The summer of “ENOUGH already” continues at the cinema with the arrival of the fifth “Transformers” movie. The cars are upgraded to AMGs, Astons and Lambos, and all those kids you’re tempted to take to it learn how funny using the word “shi-” is, in pretty much any situation.
“The Last Knight” is easily the worst installment in this endlessly awful series, probably the worst movie of the summer (“Cars 3,” you’re OFF the hook), a garbled action-and-edit-packed mess that bastardizes history and legend, defies coherence and proves that Anthony Hopkins will do anything for one last big, bad check.
The “satisfaction” of packing a mini “Big Lebowski” reunion — John Turturro, joined by the robot voices of John Goodman and Steve Buscemi — only makes you remember that Jeff Bridges has too much sense for this, and that Philip Seymour Hoffman’s the lucky one. He died before the temptation to take a payday picture could be floated his way.
Because this is Michael Bay’s “Inferno,” an action hack sentenced to the hell that these enterprises have become, addicted to the money when he might have, one day, redeemed himself with some violent, foul-mouthed buddy picture (“Pain & Gain” was as good as he will ever get).
The prologue makes the Knights of the Round Table a literal fact, embattled Britons “saved” when Arthur’s magician pal Merlin (an unrecognizable, but half-funny Stanley Tucci) summons a metallic dragon to fend off Saxon hordes.
The Transformers, with their XXXXL size, alien tech and willingness to “help,” have always been with us — crashing their ships, fiddling in Earth’s little affairs — like World War I.
Having Mark Wahlberg’s Cade Yeager quote sci-fi icon Arthur C. Clarke — “Any sufficiently advanced technology is indistinguishable from magic.” — may be the funniest thing any of these movies have demanded of him.
Cade is a fugitive, wanted by the Decepticons, hunted by the TRF (Transformer Reaction Fo—oh never mind). He hides out in “alien contamination zones,” defending the Autobots from TRF’s “Kill’em all, let God sort’em out” ethos. That throws him in with the Transformer-loving potty-mouthed 14 year old-gadget guru, Izabella (Isabel Moner).
And being hunted by Josh Duhamel and a bunch of actors whose names nobody can remember eventually runs them from the devastation of New Jersey to the vast junkyard of South Dakota, and on to Jolly Olde Brexitland, where Hopkins plays the last member of an order of knights sworn to keep the Secret History of the Transformers on Earth a secret.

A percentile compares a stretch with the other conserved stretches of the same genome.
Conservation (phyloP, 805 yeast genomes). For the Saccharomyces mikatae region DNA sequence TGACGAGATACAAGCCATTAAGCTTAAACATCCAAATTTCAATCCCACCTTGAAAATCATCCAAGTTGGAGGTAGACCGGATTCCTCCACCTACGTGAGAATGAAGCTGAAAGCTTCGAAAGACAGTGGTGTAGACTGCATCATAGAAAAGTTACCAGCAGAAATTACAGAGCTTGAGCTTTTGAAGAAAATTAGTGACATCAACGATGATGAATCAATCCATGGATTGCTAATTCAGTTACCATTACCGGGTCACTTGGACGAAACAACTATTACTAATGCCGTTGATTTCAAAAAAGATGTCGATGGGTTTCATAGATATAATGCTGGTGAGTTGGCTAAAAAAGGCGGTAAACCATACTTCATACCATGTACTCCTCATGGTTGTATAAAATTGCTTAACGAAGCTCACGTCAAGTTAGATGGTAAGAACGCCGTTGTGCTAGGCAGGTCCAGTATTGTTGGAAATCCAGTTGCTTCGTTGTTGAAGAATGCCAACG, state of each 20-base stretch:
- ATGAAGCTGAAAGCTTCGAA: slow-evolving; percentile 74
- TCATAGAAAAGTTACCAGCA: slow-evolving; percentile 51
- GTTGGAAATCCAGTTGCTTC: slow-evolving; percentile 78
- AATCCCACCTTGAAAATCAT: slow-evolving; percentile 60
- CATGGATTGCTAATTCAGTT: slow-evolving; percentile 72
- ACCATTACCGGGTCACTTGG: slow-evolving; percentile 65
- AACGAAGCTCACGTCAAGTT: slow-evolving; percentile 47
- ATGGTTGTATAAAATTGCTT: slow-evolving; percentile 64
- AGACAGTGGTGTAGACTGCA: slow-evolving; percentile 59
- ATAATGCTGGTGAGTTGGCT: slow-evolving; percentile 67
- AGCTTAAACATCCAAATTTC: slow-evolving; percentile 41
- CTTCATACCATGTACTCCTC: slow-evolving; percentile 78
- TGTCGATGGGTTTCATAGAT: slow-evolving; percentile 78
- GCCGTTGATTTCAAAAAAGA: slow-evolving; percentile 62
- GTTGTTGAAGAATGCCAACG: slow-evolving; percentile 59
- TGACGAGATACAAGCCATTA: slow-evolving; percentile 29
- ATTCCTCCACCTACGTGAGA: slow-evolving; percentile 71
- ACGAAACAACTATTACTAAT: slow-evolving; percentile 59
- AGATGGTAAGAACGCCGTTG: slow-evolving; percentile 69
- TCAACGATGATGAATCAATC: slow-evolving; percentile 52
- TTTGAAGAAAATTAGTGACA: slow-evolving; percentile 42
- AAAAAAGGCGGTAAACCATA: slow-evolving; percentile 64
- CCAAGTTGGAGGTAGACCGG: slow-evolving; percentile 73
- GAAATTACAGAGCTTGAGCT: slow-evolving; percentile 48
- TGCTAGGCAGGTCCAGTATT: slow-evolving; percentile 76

Say what now? I mean, I get the Mongol Hordes reference, but since when were these transforming gadget-bots “secret?”
Laura Haddock inherits the push-up bra role, this time a historian and blood relative of the Order who must help a “chosen one” (Guess who that is?) use a talisman to track down the Staff of Merlin, actually an ancient Autobot weapon.
Optimus Prime goes home (to Cybertron, his planet) and goes rogue, thanks to indoctrination by a villain named Quintessa, as in “The Quintessence of Evil.”
And all the cute robots, including a C3PO knock-off butler-bot voiced by Jim Carter, no longer a butler at “Downton Abbey,” show up, fight and cuss each other out in robot trash talk, as Duhamel and his drone-and-Osprey-equipped TRF team shout “Come ON, let’s GO, ” hurtling us from Namibia to China, South Dakota to the White Cliffs of Dover.
Three credited screenwriters came up with graceful exposition — “You got my message — You brought everyone here.” — and zippy one-liners.
“It’s OK to be a kid, Lil’ J. Lo.” “A big gun makes a big man.”
Hopkins vamps it up, and utters “Has my life been wasted?”
We’d never thought so, before now.
In all seriousness, this is barely-coherent, not-worth-a-brain-cell-of-analysis garbage. And if there’s a sixth movie in this toys-to-theaters fiasco of a franchise, it’s on your heads.
MPAA Rating: PG-13 for violence and intense sequences of sci-fi action, language, and some innuendo
Cast: Mark Wahlberg, Anthony Hopkins, Laura Haddock, Isabella Monerp
Credits: Directed by Michael Bay, written by Art Marcum, Matt Holloway and Ken Nolan. A Paramount.
Running time: 2:25